“Post exposure prophylaxis criteria also added as an indication for monoclonal antibody therapy. If a patient receives monoclonal antibody therapy they are advised to defer vaccination for 90 days as it hinders vaccine immune response,” she said.

“Adverse reactions such as rash, diarrhea or dizziness are mainly related to infusion and generally given as intravenous. Subcutaneous injections also available,” she said.

“This monoclonal antibody therapy strategy is good to prevent inpatient hospitalization and helps reduce some of the burden to our health care system but monoclonal antibody therapy does not replace and is not a substitute for vaccination,” Nachimuthu said.

  • Hits: 714

Regional infusion center opens in Livingston

1 Comment
Star InactiveStar InactiveStar InactiveStar InactiveStar Inactive

A press conference to announce the opening of the Polk County Regional Infusion Center was held Monday morning at CHI St. Luke’s Memorial-Livingston. The center opened Monday afternoon at the Dunbar Gym at 1103 N. Dunbar Ave. in Livingston (l-r) Sam Murra, Polk County deputy emergency management coordinator; Courtney Comstock, Polk County emergency management coordinator; Dr. Nagakrishnal Nachimuthu, infectious disease physician with CHI St. Luke’s Memorial-Livingston; Polk County Judge Sydney Murphy; Kristi Froese, vice president of clinical operations at CHI St. Luke’s Memorial-Livingston; and Jason Minchew, director of hospital operations at CHI St. Luke’s Memorial-Livingston. Photo by Emily Banks Wooten | PCeA press conference to announce the opening of the Polk County Regional Infusion Center was held Monday morning at CHI St. Luke’s Memorial-Livingston. The center opened Monday afternoon at the Dunbar Gym at 1103 N. Dunbar Ave. in Livingston (l-r) Sam Murra, Polk County deputy emergency management coordinator; Courtney Comstock, Polk County emergency management coordinator; Dr. Nagakrishnal Nachimuthu, infectious disease physician with CHI St. Luke’s Memorial-Livingston; Polk County Judge Sydney Murphy; Kristi Froese, vice president of clinical operations at CHI St. Luke’s Memorial-Livingston; and Jason Minchew, director of hospital operations at CHI St. Luke’s Memorial-Livingston. Photo by Emily Banks Wooten | PCe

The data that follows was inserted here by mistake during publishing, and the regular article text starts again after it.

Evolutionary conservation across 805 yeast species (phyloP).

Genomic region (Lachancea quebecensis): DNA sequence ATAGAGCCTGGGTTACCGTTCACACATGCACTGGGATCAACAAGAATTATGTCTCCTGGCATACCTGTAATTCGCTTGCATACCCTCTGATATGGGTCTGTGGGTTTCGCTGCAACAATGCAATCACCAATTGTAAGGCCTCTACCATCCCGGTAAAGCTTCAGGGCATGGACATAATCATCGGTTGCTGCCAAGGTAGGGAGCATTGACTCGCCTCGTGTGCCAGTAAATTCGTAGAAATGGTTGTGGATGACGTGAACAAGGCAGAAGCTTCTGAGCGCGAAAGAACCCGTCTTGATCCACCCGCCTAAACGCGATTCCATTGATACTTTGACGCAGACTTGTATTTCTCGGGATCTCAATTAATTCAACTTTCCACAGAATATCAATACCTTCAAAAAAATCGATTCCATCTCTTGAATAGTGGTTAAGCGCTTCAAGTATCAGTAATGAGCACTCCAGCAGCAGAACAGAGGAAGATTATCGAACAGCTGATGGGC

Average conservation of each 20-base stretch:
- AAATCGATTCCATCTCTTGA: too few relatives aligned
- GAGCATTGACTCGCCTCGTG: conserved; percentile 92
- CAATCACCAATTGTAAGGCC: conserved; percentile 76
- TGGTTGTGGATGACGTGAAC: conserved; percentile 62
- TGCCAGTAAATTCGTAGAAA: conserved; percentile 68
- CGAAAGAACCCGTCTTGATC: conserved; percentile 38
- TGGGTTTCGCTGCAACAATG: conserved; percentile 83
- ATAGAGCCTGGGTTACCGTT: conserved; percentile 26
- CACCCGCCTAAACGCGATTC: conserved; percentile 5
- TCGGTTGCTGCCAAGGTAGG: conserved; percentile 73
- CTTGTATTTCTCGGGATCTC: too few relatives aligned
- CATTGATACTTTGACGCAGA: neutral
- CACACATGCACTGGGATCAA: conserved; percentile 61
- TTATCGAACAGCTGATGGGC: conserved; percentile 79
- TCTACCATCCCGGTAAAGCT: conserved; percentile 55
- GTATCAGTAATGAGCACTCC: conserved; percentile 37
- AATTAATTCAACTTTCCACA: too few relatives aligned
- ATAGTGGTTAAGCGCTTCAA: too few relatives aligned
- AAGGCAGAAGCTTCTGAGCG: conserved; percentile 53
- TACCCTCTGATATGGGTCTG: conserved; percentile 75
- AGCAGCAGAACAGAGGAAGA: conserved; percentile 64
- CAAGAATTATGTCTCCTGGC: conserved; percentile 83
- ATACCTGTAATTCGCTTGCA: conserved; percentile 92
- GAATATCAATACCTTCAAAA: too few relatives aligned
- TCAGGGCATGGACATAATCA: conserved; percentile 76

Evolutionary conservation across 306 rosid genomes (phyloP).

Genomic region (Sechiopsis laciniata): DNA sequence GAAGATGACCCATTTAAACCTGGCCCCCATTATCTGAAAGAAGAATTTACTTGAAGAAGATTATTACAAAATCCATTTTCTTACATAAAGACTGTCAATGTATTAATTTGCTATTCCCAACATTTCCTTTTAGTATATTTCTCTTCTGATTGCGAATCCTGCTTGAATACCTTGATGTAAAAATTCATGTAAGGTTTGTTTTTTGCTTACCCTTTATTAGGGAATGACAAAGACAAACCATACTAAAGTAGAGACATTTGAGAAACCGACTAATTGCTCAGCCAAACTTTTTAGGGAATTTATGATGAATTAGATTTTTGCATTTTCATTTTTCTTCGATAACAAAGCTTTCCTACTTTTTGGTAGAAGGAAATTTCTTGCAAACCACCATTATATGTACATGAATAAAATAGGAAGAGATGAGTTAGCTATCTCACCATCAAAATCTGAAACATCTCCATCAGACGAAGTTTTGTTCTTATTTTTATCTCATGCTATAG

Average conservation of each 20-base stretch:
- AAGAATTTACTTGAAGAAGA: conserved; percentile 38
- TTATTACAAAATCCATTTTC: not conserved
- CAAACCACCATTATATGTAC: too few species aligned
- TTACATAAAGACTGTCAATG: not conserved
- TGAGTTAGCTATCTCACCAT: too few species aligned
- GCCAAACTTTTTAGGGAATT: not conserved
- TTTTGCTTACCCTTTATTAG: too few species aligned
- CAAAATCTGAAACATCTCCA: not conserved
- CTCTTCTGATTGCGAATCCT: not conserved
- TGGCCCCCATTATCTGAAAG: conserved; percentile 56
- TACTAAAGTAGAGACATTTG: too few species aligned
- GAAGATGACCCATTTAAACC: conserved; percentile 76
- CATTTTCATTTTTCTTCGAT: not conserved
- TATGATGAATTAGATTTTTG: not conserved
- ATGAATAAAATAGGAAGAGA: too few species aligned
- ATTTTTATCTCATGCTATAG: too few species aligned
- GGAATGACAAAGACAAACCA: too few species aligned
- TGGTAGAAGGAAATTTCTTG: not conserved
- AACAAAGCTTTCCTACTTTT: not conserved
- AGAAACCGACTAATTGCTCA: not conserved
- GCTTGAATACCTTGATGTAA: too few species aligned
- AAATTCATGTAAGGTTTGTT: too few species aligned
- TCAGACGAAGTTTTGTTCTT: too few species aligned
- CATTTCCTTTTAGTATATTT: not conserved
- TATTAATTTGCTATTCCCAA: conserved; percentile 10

By Emily Banks Wooten
This email address is being protected from spambots. You need JavaScript enabled to view it.